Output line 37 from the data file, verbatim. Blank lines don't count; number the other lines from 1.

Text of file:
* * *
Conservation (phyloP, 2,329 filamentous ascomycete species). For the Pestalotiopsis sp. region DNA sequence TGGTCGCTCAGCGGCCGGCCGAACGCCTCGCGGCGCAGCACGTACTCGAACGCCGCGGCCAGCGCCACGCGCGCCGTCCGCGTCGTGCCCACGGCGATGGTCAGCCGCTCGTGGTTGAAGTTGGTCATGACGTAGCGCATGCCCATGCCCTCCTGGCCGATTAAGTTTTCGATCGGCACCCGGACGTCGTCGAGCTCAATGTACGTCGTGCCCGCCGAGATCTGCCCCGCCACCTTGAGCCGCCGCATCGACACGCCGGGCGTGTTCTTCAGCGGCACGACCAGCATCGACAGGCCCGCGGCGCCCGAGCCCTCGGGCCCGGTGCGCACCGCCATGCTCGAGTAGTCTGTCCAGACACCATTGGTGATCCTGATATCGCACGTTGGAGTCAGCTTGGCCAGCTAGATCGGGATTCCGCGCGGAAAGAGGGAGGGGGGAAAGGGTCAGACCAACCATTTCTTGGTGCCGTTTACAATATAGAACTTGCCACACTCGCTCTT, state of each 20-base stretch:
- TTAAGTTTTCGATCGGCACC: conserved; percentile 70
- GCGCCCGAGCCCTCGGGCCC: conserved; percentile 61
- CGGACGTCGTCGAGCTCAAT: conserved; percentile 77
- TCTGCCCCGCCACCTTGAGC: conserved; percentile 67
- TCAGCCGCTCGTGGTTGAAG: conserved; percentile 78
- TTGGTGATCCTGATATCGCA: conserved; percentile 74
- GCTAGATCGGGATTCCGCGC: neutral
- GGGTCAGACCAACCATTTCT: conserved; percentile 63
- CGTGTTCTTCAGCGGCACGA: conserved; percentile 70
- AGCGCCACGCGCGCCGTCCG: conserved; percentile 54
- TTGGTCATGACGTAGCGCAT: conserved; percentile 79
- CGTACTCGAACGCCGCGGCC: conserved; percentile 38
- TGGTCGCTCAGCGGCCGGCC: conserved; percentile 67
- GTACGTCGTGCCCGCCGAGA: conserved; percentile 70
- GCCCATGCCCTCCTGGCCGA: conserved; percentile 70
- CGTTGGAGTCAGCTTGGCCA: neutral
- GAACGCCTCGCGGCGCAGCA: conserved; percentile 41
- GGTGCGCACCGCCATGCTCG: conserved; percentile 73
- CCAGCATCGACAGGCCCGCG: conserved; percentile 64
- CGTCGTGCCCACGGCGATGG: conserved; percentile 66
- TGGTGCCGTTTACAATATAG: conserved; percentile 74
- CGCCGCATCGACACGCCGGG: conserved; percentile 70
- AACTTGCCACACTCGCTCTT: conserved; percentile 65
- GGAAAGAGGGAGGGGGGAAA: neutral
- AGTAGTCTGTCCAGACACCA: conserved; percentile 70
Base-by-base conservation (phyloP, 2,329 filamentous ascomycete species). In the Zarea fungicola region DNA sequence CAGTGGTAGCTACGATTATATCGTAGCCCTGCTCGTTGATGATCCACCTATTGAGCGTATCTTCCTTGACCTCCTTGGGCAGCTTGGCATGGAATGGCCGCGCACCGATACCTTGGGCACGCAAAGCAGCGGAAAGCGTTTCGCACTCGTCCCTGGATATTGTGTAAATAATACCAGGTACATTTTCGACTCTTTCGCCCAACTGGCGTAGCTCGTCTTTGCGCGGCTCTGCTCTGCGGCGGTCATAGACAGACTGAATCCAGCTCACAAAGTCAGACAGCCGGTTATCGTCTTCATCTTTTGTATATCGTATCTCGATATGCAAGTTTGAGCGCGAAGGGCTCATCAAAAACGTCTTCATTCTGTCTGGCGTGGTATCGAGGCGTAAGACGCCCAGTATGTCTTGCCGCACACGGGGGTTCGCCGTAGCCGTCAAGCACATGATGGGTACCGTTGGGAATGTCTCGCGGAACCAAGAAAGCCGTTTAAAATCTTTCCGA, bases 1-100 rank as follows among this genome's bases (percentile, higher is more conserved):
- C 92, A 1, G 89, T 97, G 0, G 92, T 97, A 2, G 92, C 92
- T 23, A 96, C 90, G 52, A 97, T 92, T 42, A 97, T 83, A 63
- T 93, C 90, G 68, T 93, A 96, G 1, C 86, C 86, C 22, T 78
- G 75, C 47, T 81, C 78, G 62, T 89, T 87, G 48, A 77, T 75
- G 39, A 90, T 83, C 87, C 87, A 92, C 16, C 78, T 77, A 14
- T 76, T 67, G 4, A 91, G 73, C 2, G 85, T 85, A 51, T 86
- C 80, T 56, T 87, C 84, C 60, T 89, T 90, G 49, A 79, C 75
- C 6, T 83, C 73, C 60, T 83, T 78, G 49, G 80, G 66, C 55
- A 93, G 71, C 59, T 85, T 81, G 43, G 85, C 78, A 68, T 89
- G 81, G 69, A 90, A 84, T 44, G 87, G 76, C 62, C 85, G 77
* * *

- G 81, G 69, A 90, A 84, T 44, G 87, G 76, C 62, C 85, G 77